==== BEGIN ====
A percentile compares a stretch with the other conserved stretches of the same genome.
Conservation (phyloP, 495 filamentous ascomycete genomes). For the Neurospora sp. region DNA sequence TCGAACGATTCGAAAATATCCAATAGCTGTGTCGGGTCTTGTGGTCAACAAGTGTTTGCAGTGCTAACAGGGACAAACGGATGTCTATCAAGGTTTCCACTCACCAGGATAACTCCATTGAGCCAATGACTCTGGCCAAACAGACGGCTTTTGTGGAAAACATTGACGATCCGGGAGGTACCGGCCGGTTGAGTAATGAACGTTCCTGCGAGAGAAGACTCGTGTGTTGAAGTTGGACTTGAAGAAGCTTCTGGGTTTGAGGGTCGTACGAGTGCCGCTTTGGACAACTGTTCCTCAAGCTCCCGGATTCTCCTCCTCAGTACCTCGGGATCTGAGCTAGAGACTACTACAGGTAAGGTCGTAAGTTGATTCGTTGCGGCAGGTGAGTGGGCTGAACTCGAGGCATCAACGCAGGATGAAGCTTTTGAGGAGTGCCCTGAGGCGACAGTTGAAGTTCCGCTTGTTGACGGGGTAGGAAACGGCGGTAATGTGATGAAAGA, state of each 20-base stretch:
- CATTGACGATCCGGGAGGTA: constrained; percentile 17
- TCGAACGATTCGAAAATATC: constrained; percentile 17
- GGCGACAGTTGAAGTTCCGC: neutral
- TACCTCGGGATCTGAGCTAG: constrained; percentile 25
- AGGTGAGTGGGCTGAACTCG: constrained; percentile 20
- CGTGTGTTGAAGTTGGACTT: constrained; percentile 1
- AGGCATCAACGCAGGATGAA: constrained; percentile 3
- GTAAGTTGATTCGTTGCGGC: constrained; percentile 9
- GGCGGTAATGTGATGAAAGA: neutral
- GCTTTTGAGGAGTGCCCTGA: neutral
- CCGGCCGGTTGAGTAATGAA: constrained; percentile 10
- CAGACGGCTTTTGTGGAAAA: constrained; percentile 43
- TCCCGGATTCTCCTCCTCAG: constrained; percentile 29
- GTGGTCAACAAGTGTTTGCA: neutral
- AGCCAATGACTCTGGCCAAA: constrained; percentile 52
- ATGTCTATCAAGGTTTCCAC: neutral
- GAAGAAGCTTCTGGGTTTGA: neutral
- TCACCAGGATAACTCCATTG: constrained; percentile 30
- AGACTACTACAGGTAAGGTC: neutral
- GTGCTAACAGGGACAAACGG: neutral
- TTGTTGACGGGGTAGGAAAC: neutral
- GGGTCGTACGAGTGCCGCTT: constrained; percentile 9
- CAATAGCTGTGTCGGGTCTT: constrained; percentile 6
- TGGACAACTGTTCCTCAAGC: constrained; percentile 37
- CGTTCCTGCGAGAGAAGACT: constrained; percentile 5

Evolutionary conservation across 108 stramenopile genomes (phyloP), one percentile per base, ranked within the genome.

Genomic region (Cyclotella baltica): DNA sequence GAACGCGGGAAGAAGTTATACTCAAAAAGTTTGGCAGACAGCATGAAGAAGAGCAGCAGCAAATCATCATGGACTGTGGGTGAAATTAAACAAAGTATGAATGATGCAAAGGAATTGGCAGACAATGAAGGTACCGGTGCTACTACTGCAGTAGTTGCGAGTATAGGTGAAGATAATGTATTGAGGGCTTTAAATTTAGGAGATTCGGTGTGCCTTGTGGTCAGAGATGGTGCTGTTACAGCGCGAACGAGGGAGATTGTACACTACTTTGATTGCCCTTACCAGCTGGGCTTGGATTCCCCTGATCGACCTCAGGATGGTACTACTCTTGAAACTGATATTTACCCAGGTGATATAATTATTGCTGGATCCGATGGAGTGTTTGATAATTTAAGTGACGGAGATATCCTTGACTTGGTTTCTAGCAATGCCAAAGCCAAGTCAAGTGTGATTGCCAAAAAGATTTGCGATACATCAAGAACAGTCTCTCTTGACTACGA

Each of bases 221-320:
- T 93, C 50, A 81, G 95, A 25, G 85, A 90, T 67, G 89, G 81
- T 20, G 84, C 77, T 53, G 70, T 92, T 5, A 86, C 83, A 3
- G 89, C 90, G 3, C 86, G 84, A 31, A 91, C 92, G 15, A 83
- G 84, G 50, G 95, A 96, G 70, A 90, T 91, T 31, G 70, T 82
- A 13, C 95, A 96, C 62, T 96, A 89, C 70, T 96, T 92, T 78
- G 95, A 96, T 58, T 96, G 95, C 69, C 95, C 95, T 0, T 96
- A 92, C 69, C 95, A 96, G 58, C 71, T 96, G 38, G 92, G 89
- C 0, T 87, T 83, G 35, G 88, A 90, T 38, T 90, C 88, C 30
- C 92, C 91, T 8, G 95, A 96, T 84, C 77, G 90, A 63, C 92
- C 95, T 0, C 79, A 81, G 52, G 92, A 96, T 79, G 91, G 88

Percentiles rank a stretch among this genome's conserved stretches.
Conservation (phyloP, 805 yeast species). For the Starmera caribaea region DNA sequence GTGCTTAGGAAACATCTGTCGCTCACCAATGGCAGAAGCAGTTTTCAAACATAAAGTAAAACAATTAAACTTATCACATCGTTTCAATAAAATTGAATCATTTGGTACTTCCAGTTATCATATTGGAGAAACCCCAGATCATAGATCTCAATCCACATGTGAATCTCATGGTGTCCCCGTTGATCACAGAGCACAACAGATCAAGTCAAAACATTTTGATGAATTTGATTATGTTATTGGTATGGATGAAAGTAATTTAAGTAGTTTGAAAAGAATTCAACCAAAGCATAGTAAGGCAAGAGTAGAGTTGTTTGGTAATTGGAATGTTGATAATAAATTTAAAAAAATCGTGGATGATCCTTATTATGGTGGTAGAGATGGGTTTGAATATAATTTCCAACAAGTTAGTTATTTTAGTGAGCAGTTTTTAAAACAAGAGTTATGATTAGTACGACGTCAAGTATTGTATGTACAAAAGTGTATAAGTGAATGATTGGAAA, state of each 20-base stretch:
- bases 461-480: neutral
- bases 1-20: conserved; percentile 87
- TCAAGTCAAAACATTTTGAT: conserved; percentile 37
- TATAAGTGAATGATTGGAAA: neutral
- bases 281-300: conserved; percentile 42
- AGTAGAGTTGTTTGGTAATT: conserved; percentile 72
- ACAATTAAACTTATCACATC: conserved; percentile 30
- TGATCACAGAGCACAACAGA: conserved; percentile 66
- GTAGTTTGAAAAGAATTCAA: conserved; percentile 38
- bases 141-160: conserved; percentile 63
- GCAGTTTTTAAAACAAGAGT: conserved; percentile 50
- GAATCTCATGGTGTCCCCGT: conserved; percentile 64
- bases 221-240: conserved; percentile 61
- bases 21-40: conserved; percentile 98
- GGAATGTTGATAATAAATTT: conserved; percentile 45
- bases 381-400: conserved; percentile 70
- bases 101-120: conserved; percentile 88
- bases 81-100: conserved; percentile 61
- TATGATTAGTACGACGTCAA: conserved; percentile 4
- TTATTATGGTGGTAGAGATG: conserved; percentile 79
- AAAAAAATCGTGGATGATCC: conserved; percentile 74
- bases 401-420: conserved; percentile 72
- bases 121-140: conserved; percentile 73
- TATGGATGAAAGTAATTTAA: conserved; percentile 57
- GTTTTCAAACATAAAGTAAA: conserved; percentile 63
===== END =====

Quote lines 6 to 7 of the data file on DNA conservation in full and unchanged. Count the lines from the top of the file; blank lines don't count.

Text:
- TACCTCGGGATCTGAGCTAG: constrained; percentile 25
- AGGTGAGTGGGCTGAACTCG: constrained; percentile 20